For this installment of Dollar Bin Discoveries, we turn to a cautionary tale from the 1980’s, a decade famous for many things, particularly “very special episodes”. In a column a couple of months ago, I wrote about famous cause/issue comics, comics that addressed social issues such as drug abuse, African hunger and so forth. I must admit that I hadn’t realized that Supergirl had joined in the fun when I wrote that piece, so I now amend my oversight with this entry in Dollar Bin Discoveries.
The Book: Supergirl: American Honda Presents Safety Belt Campaign Issue
The Date: 1984
Summary: Our issue begins with Supergirl trying to help stop a truck from falling off a bridge in the wake on an earthquake on the west coast. After saving the driver, whose truck is full of dynamite no less, she realizes that there’s too much to be done out there, so she calls and cancels her date with her boyfriend, Steve, who apparently is used to Linda Danvers, Supergirl’s secret identity, canceling on him. In a bit of “I’ll show her”, he decides to take his much younger sister to the movies instead (insert creepy pause here, now scratch your head).
His sister insists he put on his seatbelt as they head to the movies. Steve assures little Ellen that they’re not that far from their destination, the horror movie equivalent of checking the noise downstairs, and as they head out a drunk driver hits them at an intersection. I have to say that the art in this scene is quite compelling, with pictures of Ellen and Steve hitting their heads on the dash and steering wheel communicating pain and hurt effectively. Flashing forward a bit, we see Steve lying in a coma and little Ellen worried about big brother. Supergirl feels helpless, flies out to the Fortress of Solitude to get some peace and tells Superman, who just happens to be there, that she’s done being Supergirl after this incident.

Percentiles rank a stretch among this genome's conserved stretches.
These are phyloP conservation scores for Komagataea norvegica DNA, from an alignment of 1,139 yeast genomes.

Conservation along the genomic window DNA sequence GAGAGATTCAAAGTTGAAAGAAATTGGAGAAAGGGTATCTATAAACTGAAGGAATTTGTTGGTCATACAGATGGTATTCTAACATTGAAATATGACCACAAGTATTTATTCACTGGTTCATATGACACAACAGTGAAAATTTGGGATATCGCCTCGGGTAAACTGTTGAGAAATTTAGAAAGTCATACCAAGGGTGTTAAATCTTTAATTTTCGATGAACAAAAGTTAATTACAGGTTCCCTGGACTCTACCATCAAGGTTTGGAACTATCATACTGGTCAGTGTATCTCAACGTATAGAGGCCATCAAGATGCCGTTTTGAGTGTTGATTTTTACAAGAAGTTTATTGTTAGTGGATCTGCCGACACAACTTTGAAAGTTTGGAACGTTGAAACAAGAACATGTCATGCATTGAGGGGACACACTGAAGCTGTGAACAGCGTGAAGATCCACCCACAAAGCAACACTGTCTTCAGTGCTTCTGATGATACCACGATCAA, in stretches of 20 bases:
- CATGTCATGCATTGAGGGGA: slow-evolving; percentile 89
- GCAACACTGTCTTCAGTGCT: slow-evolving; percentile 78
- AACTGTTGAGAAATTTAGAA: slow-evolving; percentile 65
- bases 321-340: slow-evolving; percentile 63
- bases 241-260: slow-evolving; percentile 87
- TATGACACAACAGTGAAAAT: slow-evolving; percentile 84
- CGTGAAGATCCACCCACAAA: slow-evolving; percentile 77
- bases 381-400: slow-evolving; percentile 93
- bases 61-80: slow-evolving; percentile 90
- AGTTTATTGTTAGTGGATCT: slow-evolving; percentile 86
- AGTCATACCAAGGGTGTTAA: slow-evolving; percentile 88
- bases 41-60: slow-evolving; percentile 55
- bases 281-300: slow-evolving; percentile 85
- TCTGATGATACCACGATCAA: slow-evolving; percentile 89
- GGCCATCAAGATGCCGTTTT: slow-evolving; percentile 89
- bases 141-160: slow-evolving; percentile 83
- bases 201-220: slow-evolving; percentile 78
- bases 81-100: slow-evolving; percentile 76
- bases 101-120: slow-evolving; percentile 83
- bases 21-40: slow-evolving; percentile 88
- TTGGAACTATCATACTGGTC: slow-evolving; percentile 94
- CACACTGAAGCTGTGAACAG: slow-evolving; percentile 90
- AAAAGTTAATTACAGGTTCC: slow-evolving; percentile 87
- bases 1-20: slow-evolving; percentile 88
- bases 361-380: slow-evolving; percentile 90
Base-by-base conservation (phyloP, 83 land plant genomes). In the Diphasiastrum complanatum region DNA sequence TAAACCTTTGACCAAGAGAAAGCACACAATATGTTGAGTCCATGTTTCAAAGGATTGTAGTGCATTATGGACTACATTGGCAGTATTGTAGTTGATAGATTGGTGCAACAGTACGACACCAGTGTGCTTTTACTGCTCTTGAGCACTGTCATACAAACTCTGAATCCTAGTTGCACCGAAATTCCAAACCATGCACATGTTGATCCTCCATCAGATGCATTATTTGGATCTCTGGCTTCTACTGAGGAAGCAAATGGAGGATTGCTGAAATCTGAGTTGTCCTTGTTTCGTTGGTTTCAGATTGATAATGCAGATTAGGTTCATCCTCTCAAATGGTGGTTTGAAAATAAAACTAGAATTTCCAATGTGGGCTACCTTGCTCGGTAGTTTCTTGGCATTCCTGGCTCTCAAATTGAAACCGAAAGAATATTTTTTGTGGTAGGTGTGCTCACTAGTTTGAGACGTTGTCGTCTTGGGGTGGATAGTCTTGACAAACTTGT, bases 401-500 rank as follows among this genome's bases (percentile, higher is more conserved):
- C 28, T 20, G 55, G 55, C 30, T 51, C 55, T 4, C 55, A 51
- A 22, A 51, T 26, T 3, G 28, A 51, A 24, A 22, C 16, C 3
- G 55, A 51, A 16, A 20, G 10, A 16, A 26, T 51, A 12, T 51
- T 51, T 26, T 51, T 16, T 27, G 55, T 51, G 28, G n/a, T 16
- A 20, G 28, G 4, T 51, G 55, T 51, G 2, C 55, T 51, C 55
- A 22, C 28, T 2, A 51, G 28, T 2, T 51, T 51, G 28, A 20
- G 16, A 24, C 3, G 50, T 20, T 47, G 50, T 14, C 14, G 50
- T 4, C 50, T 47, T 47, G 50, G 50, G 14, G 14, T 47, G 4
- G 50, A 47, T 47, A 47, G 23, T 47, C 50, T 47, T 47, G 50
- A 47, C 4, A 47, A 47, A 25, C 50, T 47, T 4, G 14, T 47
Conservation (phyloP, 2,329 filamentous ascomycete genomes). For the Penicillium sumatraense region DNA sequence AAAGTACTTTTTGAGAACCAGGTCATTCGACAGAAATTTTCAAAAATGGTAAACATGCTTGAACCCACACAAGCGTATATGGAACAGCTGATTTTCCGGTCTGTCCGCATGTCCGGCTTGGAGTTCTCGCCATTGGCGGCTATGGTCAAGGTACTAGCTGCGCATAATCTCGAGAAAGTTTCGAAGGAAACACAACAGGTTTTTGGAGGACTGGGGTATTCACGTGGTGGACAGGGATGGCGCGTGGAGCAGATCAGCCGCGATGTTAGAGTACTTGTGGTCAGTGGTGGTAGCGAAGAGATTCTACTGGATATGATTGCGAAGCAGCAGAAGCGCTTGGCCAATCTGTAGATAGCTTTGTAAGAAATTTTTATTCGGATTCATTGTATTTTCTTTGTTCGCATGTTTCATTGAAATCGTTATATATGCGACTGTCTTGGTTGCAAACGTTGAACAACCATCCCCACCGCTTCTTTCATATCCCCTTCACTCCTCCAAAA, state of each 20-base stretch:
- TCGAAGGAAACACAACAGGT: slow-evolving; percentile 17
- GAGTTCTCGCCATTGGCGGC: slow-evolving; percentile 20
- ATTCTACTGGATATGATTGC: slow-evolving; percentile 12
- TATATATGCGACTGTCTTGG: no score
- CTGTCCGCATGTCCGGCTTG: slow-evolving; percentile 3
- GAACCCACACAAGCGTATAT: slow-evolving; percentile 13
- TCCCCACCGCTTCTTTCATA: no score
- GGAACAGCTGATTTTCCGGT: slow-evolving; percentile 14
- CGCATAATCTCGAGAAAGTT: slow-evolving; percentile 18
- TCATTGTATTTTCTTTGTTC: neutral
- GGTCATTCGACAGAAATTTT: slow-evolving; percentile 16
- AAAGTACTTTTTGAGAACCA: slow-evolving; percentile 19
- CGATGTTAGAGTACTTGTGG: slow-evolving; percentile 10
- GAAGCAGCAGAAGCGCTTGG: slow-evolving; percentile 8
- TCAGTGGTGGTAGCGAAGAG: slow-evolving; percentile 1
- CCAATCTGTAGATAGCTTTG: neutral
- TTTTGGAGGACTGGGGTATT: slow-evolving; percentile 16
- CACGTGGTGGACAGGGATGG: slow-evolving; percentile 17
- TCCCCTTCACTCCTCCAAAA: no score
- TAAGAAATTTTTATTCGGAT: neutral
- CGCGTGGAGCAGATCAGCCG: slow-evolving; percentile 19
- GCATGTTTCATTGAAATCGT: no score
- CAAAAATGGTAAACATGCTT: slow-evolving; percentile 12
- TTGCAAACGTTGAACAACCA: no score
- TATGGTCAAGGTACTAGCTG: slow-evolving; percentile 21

Superman convinces her otherwise, and just happens to have a device, of course, that allows him to travel into the subconscious mind of others. Supergirl decides to journey into Steve’s mind to tell him Ellen is ok, and hopefully he’ll wake up. I have to question if there is a bit of sexism present here; would Superman have had a similar feeling of giving up had something like this happened to Lois?
What follows is Supergirl observing three bizarre scenarios in Steve’s mind, where he’s a Viking, a jungle safari hunter and finally a private investigator, a logical progression of career paths, certainly. After finally learning to buckle his seat belt in the third one, he awakens in the hospital to see his little sister standing by his bed. All is well in Supergirl’s land, and Steve even wants to see alter ego Linda Danvers again.
Issue Worth?: The artwork in this issue certainly helps illustrate the points about seat belt safety that American Honda wants to communicate, and the story is a pretty good vehicle, no pun intended, for the message. The bit about the subconscious mind and the different lives Steve is living out in each as he struggles to wake up are pretty odd, and certainly don’t help, the same as Superman’s awkward appearance as a plot device. The safety quizzes and discussion points in the back might be good for kids though, the target audience of this piece.
Overall Worth .75